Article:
9 misconceptions about Large Language Models
I’ve been running workshops, trainings and webinars over the last month. These are the most common misconceptions that come up about what Large Language Models are and what they can do.
It makes sense for there to be lots of misconceptions. There’s lots of noise behind any new technology but even more so with technology that’s as disruptive as Large Language Models (LLMs).
LLMs can be bias-free
LLM bias shows up in 3 ways
- Mimicking human falsehoods
- Mimicking human inaccuracies
- Outdated / limited data
Given that the design of LLMs is to simulate human language it is hard to see how those biases can be entirely eliminated. As people using the tools we need to ensure we have tools to reduce and mitigate those biases to avoid causing harm.
LLMs are information machines
LLMs are limited to the data they were trained on. Sam Altman - founder of OpenAI - is on record as saying we should consider them as ‘reasoning machines’. They can paraphrase but can’t quote.
Misunderstanding this can lead to unexpected results. LLMs are designed to mimic human language. If you ask for a set of URLs about a particular subject that an LLM doesn’t have access to the likelihood is that it will hallucinate - confidently answer incorrectly - with non-existent URLs.
LLMs are creative
LLMs do a good job of mimicking humans. They have no creativity. In Innovation we’ve started talking about 20:60:20 where the first and last 20% requires human creativity and the middle 60% is LLM graft. They do have emergent properties but they’re not creative.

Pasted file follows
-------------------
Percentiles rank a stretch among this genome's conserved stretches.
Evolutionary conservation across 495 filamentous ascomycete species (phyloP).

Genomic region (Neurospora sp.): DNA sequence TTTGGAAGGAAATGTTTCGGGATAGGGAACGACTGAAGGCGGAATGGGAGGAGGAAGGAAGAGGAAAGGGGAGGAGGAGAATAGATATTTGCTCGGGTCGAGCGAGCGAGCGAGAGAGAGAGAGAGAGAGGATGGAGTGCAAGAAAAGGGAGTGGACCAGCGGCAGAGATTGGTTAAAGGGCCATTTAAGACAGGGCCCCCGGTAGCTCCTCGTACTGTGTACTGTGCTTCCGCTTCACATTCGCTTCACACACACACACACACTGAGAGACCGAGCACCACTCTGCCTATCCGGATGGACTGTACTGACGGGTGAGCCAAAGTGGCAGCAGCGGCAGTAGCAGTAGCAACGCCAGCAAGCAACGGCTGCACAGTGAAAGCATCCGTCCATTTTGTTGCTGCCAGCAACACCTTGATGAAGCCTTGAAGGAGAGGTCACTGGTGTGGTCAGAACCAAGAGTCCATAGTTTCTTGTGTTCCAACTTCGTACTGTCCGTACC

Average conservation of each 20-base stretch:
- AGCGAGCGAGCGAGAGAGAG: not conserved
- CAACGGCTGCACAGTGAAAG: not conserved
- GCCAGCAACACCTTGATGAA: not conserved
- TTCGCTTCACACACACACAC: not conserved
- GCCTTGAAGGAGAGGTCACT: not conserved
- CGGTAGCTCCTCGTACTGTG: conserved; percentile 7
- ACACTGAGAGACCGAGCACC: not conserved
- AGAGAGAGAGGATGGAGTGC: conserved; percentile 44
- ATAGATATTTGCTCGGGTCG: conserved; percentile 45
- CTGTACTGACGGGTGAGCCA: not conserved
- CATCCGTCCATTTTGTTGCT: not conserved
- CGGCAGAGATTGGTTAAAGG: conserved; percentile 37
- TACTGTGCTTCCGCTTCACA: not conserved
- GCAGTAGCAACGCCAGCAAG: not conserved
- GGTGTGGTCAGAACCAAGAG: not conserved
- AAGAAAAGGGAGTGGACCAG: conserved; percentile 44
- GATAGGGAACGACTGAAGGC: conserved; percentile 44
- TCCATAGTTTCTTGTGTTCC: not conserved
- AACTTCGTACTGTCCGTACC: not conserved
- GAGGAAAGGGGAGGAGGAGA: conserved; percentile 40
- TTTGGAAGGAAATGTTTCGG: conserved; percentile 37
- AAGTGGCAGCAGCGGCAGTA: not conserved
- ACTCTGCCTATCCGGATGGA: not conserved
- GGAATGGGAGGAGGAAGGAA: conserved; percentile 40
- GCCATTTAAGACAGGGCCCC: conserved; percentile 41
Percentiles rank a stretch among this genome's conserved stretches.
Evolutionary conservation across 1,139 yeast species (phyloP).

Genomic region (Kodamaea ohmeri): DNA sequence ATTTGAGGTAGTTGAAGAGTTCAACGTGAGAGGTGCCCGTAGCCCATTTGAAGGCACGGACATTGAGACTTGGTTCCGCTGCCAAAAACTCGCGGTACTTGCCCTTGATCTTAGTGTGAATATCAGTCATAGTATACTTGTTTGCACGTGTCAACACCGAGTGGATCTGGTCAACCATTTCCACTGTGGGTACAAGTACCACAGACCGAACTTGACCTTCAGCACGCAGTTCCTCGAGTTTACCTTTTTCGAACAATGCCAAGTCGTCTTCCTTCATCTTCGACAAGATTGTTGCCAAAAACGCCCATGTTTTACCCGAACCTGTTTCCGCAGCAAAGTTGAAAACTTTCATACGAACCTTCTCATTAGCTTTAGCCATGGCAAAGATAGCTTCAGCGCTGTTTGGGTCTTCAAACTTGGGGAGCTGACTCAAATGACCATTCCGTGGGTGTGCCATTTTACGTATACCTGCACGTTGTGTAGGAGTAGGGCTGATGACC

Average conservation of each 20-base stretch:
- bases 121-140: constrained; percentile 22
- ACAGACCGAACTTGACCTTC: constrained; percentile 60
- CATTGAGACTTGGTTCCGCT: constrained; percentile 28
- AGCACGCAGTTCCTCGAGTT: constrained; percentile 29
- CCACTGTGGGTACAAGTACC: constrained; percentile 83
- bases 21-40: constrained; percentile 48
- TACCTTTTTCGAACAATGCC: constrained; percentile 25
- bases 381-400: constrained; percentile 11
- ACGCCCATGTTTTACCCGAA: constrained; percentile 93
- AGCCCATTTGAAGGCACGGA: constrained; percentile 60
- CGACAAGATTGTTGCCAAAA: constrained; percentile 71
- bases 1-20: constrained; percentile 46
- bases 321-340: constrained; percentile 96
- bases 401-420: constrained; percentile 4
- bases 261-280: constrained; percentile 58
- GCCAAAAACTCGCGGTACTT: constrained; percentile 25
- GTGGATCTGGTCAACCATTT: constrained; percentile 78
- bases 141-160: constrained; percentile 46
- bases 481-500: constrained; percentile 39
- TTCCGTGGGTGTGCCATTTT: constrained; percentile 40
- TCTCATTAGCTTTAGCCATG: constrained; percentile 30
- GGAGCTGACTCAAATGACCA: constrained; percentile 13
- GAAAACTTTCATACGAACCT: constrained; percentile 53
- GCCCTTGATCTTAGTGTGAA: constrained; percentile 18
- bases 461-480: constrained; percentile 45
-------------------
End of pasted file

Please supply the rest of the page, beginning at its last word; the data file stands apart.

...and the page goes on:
LLMs are always learning
LLMs are limited to their original data-set. To “learn” they need to be retrained. The model that you’re interacting with at any given time is static. The thing that you have control over is the prompt.
LLMs are all seeing
Most LLMs aren’t connected to the internet (e.g. GPT4, GPT3.5 can’t “surf” the web) and even those that are - like Bing - are using URLs for their prompt rather than training. They can’t see everything.
LLMs are good in any language
LLMs are very good at English - and computer languages written in English - but they tail off dramatically in languages with fewer speakers. Given the volume of English-language data on the internet it’s likely English will continue to be lingua franca for these models.
LLMs are only for generation
LLMs predict the next token in a conversation. This makes them very good at various tasks like summarisation, question-answering, reformatting, categorising and analysing
LLMs are sentient
The machine doesn’t have feelings but it can do a good impression of having them because it’s mimicking human discourse. Whilst LLMs aren’t sentient the mimicry of human behaviour creates a strange dynamic where using ‘please’, ‘thank you’ and generally ‘minding your manner’ can produce better results as the machine aims to simulate how a helpful person would behave.
LLMs are deterministic
I’ve left the most important one for last. We’re used to machines taking 2 plus 2 and giving us 4. Since computers appeared in the 1950s they’ve always been deterministic and have followed rules that mean the same input will receive the same output. But LLMs aren’t deterministic. LLMs are stochastic. They’re completely random, just like humans, which means a deterministic process to ‘talking’ to them won’t work.
Because of these misconceptions there’s a tendency to engage with LLMs in a way that won’t necessarily get the best response. This past week we’ve been working on a new little app called The Art of the AI Prompt that we’ll release soon.